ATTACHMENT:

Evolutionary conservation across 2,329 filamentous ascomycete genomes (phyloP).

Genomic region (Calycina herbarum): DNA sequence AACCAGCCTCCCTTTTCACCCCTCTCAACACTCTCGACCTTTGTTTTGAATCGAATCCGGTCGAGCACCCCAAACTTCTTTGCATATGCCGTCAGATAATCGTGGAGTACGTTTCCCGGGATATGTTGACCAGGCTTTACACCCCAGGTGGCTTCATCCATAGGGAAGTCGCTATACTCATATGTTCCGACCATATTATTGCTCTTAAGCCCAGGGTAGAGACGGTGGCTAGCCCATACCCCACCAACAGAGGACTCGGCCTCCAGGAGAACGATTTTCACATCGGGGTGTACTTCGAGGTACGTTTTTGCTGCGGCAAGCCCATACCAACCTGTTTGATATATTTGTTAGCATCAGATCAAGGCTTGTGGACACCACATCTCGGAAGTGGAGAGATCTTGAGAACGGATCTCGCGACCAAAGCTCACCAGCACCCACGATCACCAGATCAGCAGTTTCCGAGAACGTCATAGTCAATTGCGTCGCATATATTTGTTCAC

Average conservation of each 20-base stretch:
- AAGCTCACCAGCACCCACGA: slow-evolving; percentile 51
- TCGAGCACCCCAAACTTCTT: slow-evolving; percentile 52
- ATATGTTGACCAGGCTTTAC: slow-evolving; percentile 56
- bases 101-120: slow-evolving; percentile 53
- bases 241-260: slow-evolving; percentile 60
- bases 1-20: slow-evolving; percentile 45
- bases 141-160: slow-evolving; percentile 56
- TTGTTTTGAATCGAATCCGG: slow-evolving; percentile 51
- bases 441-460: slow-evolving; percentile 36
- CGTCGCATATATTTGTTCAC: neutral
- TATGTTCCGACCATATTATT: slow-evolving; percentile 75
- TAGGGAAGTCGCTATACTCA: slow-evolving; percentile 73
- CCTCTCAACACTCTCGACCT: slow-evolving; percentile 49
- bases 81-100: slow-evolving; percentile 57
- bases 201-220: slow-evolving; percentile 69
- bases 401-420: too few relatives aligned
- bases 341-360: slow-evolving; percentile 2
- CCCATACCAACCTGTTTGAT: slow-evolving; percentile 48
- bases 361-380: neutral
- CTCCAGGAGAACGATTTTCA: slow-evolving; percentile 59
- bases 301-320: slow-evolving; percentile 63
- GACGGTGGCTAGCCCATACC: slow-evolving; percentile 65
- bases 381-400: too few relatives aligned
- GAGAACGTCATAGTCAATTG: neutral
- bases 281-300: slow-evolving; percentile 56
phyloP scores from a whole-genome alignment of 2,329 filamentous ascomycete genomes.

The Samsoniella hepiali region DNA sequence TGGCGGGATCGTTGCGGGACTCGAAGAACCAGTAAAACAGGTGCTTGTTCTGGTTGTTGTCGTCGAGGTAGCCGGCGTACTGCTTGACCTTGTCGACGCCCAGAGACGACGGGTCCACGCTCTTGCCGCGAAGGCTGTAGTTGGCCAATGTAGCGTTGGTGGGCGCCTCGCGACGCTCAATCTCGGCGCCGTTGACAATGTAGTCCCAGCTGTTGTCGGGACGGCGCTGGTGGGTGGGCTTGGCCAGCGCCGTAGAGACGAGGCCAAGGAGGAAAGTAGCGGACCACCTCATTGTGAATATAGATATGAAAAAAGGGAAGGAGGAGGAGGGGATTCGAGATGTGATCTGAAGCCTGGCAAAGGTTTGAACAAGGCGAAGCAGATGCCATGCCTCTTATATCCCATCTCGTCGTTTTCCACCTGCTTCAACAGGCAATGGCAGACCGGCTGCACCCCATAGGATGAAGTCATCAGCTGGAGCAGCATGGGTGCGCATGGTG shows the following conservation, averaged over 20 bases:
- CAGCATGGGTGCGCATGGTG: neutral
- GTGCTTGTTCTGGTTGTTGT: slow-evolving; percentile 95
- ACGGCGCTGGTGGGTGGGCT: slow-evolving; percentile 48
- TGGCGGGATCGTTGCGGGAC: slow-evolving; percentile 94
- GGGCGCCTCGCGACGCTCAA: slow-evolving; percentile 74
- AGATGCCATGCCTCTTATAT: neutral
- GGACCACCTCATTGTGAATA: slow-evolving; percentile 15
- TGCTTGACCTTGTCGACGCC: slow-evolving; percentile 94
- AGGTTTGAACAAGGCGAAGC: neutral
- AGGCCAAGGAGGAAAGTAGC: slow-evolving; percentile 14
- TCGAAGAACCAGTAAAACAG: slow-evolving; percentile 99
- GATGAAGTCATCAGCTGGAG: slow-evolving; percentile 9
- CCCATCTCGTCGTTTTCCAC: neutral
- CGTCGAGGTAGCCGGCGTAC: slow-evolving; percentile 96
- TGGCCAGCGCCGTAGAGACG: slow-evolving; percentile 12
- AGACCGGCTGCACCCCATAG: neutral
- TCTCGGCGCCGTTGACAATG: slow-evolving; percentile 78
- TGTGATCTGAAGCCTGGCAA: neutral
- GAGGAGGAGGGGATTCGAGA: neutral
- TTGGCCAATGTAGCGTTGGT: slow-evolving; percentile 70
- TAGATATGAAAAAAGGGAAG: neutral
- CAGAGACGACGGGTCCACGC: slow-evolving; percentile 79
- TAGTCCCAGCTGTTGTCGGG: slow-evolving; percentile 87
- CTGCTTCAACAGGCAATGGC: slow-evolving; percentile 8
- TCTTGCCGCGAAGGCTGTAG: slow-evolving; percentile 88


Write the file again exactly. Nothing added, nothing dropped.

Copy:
Evolutionary conservation across 2,329 filamentous ascomycete genomes (phyloP).

Genomic region (Calycina herbarum): DNA sequence AACCAGCCTCCCTTTTCACCCCTCTCAACACTCTCGACCTTTGTTTTGAATCGAATCCGGTCGAGCACCCCAAACTTCTTTGCATATGCCGTCAGATAATCGTGGAGTACGTTTCCCGGGATATGTTGACCAGGCTTTACACCCCAGGTGGCTTCATCCATAGGGAAGTCGCTATACTCATATGTTCCGACCATATTATTGCTCTTAAGCCCAGGGTAGAGACGGTGGCTAGCCCATACCCCACCAACAGAGGACTCGGCCTCCAGGAGAACGATTTTCACATCGGGGTGTACTTCGAGGTACGTTTTTGCTGCGGCAAGCCCATACCAACCTGTTTGATATATTTGTTAGCATCAGATCAAGGCTTGTGGACACCACATCTCGGAAGTGGAGAGATCTTGAGAACGGATCTCGCGACCAAAGCTCACCAGCACCCACGATCACCAGATCAGCAGTTTCCGAGAACGTCATAGTCAATTGCGTCGCATATATTTGTTCAC

Average conservation of each 20-base stretch:
- AAGCTCACCAGCACCCACGA: slow-evolving; percentile 51
- TCGAGCACCCCAAACTTCTT: slow-evolving; percentile 52
- ATATGTTGACCAGGCTTTAC: slow-evolving; percentile 56
- bases 101-120: slow-evolving; percentile 53
- bases 241-260: slow-evolving; percentile 60
- bases 1-20: slow-evolving; percentile 45
- bases 141-160: slow-evolving; percentile 56
- TTGTTTTGAATCGAATCCGG: slow-evolving; percentile 51
- bases 441-460: slow-evolving; percentile 36
- CGTCGCATATATTTGTTCAC: neutral
- TATGTTCCGACCATATTATT: slow-evolving; percentile 75
- TAGGGAAGTCGCTATACTCA: slow-evolving; percentile 73
- CCTCTCAACACTCTCGACCT: slow-evolving; percentile 49
- bases 81-100: slow-evolving; percentile 57
- bases 201-220: slow-evolving; percentile 69
- bases 401-420: too few relatives aligned
- bases 341-360: slow-evolving; percentile 2
- CCCATACCAACCTGTTTGAT: slow-evolving; percentile 48
- bases 361-380: neutral
- CTCCAGGAGAACGATTTTCA: slow-evolving; percentile 59
- bases 301-320: slow-evolving; percentile 63
- GACGGTGGCTAGCCCATACC: slow-evolving; percentile 65
- bases 381-400: too few relatives aligned
- GAGAACGTCATAGTCAATTG: neutral
- bases 281-300: slow-evolving; percentile 56
phyloP scores from a whole-genome alignment of 2,329 filamentous ascomycete genomes.

The Samsoniella hepiali region DNA sequence TGGCGGGATCGTTGCGGGACTCGAAGAACCAGTAAAACAGGTGCTTGTTCTGGTTGTTGTCGTCGAGGTAGCCGGCGTACTGCTTGACCTTGTCGACGCCCAGAGACGACGGGTCCACGCTCTTGCCGCGAAGGCTGTAGTTGGCCAATGTAGCGTTGGTGGGCGCCTCGCGACGCTCAATCTCGGCGCCGTTGACAATGTAGTCCCAGCTGTTGTCGGGACGGCGCTGGTGGGTGGGCTTGGCCAGCGCCGTAGAGACGAGGCCAAGGAGGAAAGTAGCGGACCACCTCATTGTGAATATAGATATGAAAAAAGGGAAGGAGGAGGAGGGGATTCGAGATGTGATCTGAAGCCTGGCAAAGGTTTGAACAAGGCGAAGCAGATGCCATGCCTCTTATATCCCATCTCGTCGTTTTCCACCTGCTTCAACAGGCAATGGCAGACCGGCTGCACCCCATAGGATGAAGTCATCAGCTGGAGCAGCATGGGTGCGCATGGTG shows the following conservation, averaged over 20 bases:
- CAGCATGGGTGCGCATGGTG: neutral
- GTGCTTGTTCTGGTTGTTGT: slow-evolving; percentile 95
- ACGGCGCTGGTGGGTGGGCT: slow-evolving; percentile 48
- TGGCGGGATCGTTGCGGGAC: slow-evolving; percentile 94
- GGGCGCCTCGCGACGCTCAA: slow-evolving; percentile 74
- AGATGCCATGCCTCTTATAT: neutral
- GGACCACCTCATTGTGAATA: slow-evolving; percentile 15
- TGCTTGACCTTGTCGACGCC: slow-evolving; percentile 94
- AGGTTTGAACAAGGCGAAGC: neutral
- AGGCCAAGGAGGAAAGTAGC: slow-evolving; percentile 14
- TCGAAGAACCAGTAAAACAG: slow-evolving; percentile 99
- GATGAAGTCATCAGCTGGAG: slow-evolving; percentile 9
- CCCATCTCGTCGTTTTCCAC: neutral
- CGTCGAGGTAGCCGGCGTAC: slow-evolving; percentile 96
- TGGCCAGCGCCGTAGAGACG: slow-evolving; percentile 12
- AGACCGGCTGCACCCCATAG: neutral
- TCTCGGCGCCGTTGACAATG: slow-evolving; percentile 78
- TGTGATCTGAAGCCTGGCAA: neutral
- GAGGAGGAGGGGATTCGAGA: neutral
- TTGGCCAATGTAGCGTTGGT: slow-evolving; percentile 70
- TAGATATGAAAAAAGGGAAG: neutral
- CAGAGACGACGGGTCCACGC: slow-evolving; percentile 79
- TAGTCCCAGCTGTTGTCGGG: slow-evolving; percentile 87
- CTGCTTCAACAGGCAATGGC: slow-evolving; percentile 8
- TCTTGCCGCGAAGGCTGTAG: slow-evolving; percentile 88